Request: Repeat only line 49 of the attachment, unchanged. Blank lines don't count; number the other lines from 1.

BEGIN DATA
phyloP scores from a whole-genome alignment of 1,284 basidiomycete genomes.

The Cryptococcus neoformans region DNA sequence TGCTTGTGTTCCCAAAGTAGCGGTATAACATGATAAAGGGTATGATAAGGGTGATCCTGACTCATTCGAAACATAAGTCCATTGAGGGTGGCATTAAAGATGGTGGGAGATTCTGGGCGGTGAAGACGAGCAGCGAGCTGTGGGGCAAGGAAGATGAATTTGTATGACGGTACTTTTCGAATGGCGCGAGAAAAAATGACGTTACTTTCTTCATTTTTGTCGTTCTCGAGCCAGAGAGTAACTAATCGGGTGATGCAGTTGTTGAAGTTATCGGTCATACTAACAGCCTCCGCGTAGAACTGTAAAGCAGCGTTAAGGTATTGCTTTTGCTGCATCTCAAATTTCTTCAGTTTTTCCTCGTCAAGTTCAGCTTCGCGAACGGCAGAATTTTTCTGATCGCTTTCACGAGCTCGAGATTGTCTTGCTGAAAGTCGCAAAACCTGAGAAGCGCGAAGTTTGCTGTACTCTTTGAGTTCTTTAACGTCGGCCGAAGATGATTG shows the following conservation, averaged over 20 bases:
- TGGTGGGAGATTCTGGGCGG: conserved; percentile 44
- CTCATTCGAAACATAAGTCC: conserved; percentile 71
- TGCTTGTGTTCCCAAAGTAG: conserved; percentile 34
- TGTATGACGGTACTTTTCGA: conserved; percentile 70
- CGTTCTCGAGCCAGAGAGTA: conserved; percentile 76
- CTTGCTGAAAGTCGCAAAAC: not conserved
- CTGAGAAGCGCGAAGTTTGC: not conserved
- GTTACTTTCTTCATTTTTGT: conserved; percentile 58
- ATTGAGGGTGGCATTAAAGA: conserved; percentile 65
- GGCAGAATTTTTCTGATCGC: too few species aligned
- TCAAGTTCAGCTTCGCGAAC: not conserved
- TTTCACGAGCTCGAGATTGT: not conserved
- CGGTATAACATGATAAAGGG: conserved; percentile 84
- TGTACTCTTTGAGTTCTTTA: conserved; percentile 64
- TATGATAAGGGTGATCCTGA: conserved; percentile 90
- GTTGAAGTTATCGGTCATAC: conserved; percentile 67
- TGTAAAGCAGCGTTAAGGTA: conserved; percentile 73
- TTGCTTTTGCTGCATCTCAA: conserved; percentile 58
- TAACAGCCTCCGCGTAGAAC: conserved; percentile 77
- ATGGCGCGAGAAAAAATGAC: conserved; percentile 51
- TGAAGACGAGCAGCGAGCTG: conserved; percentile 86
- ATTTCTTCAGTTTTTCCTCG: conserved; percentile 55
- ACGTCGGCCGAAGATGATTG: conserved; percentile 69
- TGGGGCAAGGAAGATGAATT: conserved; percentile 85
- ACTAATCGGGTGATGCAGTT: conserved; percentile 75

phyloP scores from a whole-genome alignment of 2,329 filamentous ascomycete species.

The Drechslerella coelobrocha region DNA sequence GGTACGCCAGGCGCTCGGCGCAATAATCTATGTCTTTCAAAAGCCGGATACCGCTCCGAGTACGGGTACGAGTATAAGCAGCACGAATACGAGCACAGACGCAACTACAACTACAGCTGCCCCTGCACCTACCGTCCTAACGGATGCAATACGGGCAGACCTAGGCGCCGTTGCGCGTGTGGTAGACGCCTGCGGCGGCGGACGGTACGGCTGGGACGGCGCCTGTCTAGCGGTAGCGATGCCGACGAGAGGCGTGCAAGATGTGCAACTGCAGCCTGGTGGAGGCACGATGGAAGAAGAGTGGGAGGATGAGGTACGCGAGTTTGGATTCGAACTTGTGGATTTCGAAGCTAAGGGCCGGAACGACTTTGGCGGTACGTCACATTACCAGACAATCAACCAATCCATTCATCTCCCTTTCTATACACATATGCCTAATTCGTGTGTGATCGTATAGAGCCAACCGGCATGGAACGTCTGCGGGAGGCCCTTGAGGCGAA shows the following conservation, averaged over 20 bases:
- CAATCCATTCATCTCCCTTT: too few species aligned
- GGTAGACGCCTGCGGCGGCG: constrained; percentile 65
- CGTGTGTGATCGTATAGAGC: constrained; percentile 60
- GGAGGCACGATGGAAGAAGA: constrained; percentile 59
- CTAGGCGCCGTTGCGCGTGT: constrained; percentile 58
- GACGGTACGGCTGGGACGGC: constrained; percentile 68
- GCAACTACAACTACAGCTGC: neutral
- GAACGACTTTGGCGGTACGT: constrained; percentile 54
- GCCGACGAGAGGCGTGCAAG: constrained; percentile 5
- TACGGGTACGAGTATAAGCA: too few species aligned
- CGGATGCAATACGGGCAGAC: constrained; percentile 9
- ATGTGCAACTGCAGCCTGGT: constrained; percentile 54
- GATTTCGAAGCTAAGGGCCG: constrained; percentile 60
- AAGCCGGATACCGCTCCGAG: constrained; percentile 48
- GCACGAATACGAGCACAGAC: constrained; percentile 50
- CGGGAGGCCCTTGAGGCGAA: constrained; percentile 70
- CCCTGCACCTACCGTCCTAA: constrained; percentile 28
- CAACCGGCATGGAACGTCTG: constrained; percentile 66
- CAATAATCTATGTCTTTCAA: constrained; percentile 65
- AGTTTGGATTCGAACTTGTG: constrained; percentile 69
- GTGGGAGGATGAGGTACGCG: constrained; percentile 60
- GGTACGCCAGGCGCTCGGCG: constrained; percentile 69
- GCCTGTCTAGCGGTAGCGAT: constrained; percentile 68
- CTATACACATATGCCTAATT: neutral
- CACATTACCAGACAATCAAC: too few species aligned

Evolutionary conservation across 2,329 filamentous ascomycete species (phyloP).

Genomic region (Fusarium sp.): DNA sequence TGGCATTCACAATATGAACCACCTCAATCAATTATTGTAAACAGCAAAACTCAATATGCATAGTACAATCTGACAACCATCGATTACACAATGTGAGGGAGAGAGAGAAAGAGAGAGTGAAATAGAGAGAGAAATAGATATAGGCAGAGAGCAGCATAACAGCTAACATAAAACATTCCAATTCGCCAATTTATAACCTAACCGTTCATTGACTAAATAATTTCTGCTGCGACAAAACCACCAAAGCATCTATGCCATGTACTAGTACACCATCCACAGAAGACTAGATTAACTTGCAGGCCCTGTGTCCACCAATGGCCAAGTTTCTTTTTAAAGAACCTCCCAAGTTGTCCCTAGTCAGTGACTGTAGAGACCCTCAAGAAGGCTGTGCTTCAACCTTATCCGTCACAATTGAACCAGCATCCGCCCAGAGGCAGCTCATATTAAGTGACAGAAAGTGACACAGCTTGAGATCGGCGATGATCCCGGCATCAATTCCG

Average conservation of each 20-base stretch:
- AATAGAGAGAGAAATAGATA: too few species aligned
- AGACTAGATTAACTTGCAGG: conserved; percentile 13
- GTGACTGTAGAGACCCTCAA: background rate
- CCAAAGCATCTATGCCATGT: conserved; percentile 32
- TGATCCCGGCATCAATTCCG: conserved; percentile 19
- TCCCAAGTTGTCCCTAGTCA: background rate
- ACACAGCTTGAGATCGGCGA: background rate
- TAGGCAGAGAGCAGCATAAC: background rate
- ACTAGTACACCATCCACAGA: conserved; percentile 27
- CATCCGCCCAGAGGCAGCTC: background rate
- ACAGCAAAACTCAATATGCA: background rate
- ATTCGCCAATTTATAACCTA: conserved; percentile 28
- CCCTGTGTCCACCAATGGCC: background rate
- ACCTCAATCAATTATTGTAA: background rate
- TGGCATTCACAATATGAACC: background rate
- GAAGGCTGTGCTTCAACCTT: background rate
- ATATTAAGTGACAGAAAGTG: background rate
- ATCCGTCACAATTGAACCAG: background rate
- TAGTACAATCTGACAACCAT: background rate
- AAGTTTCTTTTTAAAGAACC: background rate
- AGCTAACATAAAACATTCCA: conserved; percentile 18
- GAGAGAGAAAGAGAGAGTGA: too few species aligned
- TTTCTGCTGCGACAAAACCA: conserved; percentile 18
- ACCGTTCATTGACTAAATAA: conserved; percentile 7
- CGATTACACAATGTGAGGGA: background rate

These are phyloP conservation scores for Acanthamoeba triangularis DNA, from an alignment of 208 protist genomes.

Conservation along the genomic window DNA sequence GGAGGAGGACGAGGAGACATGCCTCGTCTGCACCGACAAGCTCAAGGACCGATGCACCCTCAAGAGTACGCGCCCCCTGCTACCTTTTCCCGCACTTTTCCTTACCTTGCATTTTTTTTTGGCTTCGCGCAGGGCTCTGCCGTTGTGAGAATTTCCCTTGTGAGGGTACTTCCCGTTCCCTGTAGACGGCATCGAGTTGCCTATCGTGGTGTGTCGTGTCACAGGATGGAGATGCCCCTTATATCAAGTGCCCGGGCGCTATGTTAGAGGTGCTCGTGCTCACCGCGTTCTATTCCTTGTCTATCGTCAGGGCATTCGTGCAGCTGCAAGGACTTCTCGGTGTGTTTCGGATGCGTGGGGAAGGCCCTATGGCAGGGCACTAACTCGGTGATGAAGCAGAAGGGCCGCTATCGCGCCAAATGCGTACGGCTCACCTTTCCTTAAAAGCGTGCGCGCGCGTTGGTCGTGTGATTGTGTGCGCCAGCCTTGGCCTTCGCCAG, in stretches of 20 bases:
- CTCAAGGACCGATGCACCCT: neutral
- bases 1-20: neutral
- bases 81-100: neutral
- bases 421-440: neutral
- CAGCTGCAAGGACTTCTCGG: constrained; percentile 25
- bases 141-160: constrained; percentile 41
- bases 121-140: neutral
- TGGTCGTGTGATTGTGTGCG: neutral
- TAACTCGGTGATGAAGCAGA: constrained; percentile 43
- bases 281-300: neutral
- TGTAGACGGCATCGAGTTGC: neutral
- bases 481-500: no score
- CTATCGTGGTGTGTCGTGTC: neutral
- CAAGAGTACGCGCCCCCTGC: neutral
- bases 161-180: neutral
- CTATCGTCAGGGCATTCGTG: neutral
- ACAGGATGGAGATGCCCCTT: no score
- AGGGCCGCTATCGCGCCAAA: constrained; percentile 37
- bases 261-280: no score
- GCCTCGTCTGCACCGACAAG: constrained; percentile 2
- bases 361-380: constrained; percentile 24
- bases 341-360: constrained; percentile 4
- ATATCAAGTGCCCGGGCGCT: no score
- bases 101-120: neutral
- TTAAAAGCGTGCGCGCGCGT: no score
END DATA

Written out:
- AGTTTGGATTCGAACTTGTG: constrained; percentile 69